The pandemic “triggered a lot of psychological problems, a lot of anxiety, a lot of cases of depression — things that have come up to the surface,” says Dounia. She estimates that 70 to 80 people have booked appointments — most of which are recurring — with her this year through the website. Many of her clients feel isolated: They “really needed to talk to someone, to be listened to, to feel valued — to feel that they are seen by others.”
Dounia’s clients through MENA Moves include people at greater risk of contracting HIV as well as survivors of violence. “These are people who have suffered enormously in the society in which we live — from stigma, from discrimination. These are people who live with heavy burdens.” What comes up most in her conversations with clients, she says, is a feeling of, “‘I can’t be myself within society.’ They can’t even be themselves with their families.”
During lockdowns, her clients living with HIV would sometimes have trouble finding an excuse to leave the house to collect their medication, fearing that the people they lived with would learn of their HIV status. Khawla, a participating Tunisian psychologist, shares that, to help her clients avoid uncomfortable situations with family members or roommates, she sometimes recommends that her clients buy boxes of vitamins to store their HIV medication.
“You can trust her”
Virtual mental health care provides a sense of psychological safety that can be hard to find elsewhere, especially for those who have experienced stigma in the past. Aida, a participating Tunisian therapist, notes that, for some clients, it takes a few sessions for them to share personal details.
“There’s a relationship of trust that is established, when you have people finally say, ‘I do not live where I said at first — in fact, I live here, this is my real name, this is my birthday.’”
Aida tries to help her clients feel secure. The “most important thing is that I put you on a path that allows you to be in equilibrium,” she says. “When you’re mentally balanced, everything usually goes well.”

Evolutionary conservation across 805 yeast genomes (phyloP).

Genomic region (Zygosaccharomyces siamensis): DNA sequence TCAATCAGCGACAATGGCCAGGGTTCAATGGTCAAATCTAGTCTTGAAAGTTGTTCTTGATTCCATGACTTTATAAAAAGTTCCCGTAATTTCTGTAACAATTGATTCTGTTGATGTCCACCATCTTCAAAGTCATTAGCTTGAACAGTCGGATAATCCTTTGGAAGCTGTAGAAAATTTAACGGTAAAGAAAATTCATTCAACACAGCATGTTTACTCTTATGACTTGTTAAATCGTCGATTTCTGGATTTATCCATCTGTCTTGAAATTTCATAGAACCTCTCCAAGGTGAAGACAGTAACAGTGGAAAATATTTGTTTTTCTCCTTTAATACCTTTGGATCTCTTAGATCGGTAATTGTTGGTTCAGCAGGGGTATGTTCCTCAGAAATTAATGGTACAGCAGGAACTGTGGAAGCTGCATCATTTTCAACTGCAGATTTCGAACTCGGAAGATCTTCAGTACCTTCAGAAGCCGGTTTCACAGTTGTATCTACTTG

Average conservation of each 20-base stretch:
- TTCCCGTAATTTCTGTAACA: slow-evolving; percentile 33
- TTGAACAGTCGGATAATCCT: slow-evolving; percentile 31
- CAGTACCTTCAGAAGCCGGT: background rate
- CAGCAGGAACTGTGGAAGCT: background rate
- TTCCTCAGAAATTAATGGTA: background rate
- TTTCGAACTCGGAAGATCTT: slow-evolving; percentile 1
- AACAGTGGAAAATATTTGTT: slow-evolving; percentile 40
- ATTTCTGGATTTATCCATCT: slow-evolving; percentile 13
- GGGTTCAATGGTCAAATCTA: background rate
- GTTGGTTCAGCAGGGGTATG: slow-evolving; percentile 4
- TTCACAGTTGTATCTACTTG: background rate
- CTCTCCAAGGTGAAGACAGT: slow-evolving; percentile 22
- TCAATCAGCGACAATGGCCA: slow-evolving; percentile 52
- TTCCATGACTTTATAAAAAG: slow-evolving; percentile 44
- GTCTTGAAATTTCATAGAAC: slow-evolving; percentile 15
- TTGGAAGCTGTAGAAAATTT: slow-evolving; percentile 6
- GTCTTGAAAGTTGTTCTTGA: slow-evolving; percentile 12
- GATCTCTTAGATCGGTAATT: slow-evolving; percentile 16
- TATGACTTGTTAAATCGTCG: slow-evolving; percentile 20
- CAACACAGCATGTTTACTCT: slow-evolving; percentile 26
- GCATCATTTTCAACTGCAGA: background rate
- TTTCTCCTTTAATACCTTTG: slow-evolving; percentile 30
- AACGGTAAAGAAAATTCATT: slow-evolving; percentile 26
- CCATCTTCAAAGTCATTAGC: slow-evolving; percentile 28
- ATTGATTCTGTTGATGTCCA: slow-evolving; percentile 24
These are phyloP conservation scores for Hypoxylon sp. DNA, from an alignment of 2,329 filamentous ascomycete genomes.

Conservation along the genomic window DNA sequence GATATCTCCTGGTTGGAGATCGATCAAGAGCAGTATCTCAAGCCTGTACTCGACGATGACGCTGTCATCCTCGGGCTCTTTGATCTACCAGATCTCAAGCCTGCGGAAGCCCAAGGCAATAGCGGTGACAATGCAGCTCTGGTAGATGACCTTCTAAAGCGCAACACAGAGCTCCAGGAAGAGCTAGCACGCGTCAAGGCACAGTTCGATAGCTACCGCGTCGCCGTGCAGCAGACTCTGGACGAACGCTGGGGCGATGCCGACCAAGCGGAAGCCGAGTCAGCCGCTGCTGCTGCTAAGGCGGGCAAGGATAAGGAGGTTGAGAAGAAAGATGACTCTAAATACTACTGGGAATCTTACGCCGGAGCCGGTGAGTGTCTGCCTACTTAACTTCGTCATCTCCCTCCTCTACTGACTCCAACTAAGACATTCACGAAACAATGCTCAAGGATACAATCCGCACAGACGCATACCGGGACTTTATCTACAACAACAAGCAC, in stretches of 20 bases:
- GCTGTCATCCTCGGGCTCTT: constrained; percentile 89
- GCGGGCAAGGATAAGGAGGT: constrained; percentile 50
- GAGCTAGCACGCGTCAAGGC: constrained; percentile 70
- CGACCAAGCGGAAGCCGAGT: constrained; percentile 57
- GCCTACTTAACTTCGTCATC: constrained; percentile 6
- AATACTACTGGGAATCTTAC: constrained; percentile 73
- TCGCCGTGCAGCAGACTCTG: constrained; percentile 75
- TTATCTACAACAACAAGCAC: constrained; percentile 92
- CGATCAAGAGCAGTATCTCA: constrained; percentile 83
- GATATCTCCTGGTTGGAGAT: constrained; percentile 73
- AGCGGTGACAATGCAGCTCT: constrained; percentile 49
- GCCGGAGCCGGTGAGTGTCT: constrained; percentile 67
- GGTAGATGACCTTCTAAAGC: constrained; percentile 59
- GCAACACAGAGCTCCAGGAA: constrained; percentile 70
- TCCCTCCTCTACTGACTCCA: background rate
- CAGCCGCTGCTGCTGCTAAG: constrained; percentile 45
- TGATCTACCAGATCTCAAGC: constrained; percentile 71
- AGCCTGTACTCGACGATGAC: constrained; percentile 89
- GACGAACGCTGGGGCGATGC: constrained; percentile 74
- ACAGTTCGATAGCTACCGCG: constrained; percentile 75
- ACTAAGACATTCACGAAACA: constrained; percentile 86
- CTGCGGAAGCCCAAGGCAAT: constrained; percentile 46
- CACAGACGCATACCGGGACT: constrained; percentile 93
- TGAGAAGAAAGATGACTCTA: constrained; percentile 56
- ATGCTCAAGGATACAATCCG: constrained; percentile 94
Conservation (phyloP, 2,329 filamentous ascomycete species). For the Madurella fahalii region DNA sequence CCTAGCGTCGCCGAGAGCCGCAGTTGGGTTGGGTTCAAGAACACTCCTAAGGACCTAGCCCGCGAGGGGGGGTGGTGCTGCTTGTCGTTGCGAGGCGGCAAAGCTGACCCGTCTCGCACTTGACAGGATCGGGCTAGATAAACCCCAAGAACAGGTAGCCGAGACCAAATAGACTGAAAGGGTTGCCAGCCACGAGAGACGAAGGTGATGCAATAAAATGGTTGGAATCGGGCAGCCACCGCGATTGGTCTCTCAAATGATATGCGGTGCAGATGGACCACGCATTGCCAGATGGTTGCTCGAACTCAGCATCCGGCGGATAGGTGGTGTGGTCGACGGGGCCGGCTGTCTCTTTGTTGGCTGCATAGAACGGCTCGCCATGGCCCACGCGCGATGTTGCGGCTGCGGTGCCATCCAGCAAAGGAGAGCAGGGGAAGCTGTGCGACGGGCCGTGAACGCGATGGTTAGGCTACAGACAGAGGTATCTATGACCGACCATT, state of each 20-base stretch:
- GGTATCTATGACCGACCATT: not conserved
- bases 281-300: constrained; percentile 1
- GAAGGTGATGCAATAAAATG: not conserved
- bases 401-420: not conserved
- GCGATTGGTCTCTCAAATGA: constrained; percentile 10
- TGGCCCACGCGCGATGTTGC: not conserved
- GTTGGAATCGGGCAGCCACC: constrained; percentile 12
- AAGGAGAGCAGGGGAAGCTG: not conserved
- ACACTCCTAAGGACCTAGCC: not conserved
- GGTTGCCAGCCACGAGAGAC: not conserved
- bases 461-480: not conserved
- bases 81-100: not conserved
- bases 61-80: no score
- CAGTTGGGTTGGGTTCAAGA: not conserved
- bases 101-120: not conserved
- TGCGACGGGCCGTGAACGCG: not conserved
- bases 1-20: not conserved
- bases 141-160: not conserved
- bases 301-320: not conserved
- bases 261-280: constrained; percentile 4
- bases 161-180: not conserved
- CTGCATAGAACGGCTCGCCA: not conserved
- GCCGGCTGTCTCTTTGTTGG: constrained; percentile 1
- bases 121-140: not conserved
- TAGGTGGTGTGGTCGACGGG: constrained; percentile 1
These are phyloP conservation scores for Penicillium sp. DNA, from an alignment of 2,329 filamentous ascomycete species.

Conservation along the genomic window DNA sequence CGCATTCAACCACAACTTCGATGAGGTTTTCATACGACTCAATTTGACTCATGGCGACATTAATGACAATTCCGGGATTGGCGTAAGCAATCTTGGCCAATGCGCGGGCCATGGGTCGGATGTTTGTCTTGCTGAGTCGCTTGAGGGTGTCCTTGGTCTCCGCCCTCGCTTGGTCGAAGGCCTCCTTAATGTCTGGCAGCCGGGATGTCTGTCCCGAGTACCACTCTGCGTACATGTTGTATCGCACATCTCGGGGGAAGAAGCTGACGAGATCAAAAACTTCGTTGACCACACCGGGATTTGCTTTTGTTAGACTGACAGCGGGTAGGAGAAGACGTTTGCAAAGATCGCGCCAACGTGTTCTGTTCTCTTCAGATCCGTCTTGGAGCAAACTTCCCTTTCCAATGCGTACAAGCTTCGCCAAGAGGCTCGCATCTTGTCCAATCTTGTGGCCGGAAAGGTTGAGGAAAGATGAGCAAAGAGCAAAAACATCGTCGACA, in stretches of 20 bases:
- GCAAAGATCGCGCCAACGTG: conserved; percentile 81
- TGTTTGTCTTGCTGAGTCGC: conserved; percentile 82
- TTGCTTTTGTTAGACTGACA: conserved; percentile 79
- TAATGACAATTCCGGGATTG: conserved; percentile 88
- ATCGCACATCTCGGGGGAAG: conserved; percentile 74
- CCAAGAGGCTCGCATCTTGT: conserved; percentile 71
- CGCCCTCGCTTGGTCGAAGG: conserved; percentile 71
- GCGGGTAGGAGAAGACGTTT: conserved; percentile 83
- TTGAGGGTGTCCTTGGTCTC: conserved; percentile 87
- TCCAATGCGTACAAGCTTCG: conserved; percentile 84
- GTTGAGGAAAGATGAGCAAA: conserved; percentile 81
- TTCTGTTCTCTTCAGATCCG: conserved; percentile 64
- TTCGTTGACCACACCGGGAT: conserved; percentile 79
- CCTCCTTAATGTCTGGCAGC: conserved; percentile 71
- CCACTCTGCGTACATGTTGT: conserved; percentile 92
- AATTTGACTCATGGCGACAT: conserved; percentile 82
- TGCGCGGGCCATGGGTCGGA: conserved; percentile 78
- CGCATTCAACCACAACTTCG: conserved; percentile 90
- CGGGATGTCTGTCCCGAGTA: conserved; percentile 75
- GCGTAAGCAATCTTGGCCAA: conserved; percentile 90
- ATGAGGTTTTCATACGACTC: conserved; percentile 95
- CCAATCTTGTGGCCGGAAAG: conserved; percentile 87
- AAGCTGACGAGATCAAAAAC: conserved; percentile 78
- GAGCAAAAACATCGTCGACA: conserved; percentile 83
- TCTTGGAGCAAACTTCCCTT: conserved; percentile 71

One of the people who sought care is Aziz*, a 22-year-old political science student who dreams of being a politician. They had tried therapy before, but they had a negative experience with a homophobic psychologist (Aziz is non-binary and identifies as gay).
“It’s really difficult to be queer in Tunisia,” they say (homosexuality is criminalized in the country, along with 70 other countries globally). They note that it is challenging to find a safe, comfortable space to be themselves. “It was a little bit difficult for me to come out in this society; I was a little bit discouraged.”
Through friends’ recommendations, they learned of the telehealth website. Aida explains that referrals by friends are common. “I had people call me, telling me a friend who was a client referred them. ‘It’s okay,’ they said. ‘I see a psychologist. You can talk to her; you can trust her. Everything will be private.’”
“I am even more myself now ... I am more friends with myself”
For Aziz, therapy provided a sense of security. “I felt safe, to be honest,” they say. Their psychologist helped them build their self-esteem. “I am even more myself now. I developed many things in myself over the last six months ... I am more friends with myself.”
Dounia knows how important it is for her clients to have someone to talk to. “They tell me, ‘I don’t talk about this with anyone else.’ These are people who don’t have a trustworthy person that they can count on, to talk about suffering, about normal life.”
She feels the positive changes in her clients, too. “I’m proud of every single person that I’ve met who has taken their health seriously and committed themselves [to therapy],” she says. “I’m proud of all the smiles that I’ve seen, when in the beginning all I saw were tears. I’m proud of all the people who were able to get back to life and have their symptoms slowly disappear.”